It was ten years ago, I was on stage at the Elfo Puccini theater in Milan, conducting for the first time an orchestra wearing jeans instead of black tie. The idea? Break the codes, starting with the dress code. A first step in an exciting artistic, human and intellectual adventure that continues today.
Only by questioning them can we understand the implications of our habits. But that of the classic ritual turned out to be much more fundamental than I imagined when I gave the first interviews.
I really thought then that it would only change the relationship with the public, make it more fluid and immediate. But I could'nt imagine the impact on the musicians themselves. How the attachment to the ritual was ingrained in the minds of many colleagues, how much the "mystery" was cherished. How this very ritual was the symptom of a world too often (even if not always, of course) haughty, and which cultivated its detachment from society with passion, erected it in value, used as a bulwark against the question: what good can I do in our current world?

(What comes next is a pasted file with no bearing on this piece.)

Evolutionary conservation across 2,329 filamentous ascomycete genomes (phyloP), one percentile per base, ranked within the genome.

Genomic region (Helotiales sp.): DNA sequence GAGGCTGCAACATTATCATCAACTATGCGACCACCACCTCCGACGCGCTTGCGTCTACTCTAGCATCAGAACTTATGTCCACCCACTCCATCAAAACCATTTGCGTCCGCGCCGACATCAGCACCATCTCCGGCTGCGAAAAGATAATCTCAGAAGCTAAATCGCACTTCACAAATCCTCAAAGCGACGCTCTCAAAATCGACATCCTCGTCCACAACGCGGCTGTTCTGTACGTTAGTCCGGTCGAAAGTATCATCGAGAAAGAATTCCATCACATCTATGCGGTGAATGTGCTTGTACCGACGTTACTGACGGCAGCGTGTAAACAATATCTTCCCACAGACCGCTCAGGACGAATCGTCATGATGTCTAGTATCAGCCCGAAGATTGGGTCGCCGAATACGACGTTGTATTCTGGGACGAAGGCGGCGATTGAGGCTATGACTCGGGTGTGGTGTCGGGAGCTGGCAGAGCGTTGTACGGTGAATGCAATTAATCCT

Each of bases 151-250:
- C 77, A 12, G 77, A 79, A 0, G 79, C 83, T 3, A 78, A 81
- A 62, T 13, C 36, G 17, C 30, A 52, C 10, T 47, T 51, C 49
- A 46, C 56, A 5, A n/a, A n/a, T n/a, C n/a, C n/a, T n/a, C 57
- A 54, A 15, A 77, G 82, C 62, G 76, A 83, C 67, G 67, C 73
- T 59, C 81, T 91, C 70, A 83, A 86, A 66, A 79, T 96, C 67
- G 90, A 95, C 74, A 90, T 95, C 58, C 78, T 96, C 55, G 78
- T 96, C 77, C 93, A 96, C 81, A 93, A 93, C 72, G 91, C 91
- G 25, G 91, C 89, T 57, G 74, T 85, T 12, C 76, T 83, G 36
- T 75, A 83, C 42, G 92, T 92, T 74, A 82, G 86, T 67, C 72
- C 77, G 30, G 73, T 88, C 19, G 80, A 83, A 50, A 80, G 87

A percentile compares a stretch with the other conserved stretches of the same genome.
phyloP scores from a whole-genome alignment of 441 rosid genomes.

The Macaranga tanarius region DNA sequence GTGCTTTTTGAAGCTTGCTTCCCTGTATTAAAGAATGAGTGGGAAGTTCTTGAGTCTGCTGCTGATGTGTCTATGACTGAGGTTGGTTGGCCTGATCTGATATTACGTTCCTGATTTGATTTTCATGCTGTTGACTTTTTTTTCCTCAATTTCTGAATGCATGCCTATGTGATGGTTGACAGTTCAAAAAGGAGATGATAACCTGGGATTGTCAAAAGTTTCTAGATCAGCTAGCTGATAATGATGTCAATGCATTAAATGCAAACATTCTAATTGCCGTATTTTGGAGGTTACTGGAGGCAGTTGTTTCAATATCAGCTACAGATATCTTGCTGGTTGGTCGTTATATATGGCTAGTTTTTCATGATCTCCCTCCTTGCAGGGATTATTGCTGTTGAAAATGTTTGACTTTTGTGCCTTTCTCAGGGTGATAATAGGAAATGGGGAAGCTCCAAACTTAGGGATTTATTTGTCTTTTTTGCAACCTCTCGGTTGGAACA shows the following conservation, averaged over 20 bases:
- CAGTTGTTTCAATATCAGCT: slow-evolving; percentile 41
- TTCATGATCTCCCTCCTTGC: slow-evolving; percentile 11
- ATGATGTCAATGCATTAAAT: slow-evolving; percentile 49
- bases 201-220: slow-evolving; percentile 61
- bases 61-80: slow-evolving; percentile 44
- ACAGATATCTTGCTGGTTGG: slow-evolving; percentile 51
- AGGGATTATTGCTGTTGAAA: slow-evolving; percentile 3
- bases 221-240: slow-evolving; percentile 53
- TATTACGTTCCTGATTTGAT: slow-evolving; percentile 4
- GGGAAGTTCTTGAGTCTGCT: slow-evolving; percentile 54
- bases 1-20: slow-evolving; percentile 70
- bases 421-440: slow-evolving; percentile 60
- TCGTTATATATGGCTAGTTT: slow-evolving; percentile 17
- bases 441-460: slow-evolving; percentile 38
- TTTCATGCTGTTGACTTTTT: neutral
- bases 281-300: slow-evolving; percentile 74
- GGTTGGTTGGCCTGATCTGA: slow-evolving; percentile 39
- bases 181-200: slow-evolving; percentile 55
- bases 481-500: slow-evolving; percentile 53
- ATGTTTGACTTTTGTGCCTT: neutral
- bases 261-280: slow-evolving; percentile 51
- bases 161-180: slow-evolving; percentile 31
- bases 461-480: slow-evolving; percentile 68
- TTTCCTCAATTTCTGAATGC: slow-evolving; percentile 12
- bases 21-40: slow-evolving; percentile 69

Today I definitely feel less alone: the codes have evolved, and automatically also the desires of more intrepid fellow artists to rub shoulders with other musical worlds. Because changing clothes meant changing groups, changing the way you see things. Open up to others, relativize dogmas.
In ten years, many have understood this, and are courageously opening their eyes to the world. Personally, these ten years have meant 3 books, a television program and a season to present opera, 7 productions from the Lab (www.jeans-music.com), an opening to electronic music and a return to composition, and lately a festival and a season.
What a great birthday for my JeansMusic Lab :-)